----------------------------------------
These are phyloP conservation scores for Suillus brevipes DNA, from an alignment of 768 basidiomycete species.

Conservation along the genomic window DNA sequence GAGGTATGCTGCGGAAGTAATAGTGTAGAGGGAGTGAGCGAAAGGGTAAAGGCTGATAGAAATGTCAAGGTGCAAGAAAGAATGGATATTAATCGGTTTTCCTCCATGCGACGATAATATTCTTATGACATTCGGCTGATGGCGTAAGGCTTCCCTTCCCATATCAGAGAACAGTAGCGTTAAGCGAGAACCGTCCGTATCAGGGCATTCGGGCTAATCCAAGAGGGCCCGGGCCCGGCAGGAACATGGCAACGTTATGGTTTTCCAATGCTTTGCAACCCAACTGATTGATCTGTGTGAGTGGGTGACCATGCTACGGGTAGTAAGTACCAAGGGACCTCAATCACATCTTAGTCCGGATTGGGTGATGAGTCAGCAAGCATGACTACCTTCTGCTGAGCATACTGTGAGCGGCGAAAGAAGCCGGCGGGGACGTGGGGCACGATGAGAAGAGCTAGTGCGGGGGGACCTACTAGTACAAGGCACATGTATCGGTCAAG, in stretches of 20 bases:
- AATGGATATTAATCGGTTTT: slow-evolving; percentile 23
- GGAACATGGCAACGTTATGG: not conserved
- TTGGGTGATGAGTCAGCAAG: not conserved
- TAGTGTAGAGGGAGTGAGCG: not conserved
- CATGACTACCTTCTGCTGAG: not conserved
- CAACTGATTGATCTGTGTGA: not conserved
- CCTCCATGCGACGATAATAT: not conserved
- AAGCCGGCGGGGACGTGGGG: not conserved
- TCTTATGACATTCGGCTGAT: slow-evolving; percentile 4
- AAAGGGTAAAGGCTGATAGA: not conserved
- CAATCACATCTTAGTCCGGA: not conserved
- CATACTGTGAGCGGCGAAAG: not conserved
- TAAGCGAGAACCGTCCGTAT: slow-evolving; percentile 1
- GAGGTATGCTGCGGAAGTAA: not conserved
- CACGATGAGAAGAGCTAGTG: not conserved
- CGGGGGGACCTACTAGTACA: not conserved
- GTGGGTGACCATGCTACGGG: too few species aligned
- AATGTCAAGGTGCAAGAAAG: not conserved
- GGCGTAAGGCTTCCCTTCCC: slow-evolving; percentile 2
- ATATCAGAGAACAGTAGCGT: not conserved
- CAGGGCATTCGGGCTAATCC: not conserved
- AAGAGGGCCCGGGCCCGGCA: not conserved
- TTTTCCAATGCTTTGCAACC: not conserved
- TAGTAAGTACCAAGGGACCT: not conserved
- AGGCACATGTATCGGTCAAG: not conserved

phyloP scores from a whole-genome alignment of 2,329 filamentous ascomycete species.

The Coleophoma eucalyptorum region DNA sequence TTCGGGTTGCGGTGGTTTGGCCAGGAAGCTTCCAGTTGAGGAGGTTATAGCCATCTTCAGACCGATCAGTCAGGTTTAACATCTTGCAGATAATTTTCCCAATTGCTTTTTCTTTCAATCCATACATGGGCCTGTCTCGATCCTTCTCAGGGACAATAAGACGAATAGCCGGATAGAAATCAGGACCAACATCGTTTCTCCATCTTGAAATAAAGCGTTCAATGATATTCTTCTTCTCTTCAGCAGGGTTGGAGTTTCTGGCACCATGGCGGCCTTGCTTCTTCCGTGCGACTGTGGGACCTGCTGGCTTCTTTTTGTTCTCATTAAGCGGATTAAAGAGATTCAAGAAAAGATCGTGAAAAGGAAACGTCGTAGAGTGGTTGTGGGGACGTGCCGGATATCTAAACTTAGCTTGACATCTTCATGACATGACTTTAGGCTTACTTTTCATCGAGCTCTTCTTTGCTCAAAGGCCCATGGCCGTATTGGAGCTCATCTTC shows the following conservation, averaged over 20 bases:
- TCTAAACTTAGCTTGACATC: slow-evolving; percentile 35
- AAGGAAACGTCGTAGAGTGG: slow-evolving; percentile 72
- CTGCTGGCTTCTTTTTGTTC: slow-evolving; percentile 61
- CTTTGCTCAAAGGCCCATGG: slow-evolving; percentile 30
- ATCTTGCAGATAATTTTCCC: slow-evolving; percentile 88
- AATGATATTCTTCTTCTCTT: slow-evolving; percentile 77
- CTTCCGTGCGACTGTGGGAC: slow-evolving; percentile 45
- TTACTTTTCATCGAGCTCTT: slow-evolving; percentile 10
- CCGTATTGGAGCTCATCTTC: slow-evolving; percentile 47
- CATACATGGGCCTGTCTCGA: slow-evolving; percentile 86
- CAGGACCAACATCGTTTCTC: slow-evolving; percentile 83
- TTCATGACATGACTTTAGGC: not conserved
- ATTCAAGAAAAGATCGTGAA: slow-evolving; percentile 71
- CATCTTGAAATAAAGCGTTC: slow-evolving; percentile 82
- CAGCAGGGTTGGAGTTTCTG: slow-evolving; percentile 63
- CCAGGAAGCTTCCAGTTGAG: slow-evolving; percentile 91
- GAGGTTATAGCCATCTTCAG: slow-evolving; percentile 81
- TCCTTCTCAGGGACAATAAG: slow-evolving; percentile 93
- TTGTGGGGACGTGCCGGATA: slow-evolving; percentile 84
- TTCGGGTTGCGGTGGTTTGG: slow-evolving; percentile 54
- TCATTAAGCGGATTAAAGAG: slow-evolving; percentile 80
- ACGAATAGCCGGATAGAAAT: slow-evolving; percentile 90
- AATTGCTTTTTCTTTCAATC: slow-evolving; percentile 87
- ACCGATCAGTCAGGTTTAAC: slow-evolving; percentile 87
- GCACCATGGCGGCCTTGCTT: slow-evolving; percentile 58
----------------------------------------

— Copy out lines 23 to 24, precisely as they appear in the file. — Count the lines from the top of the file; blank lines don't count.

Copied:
- CAGGGCATTCGGGCTAATCC: not conserved
- AAGAGGGCCCGGGCCCGGCA: not conserved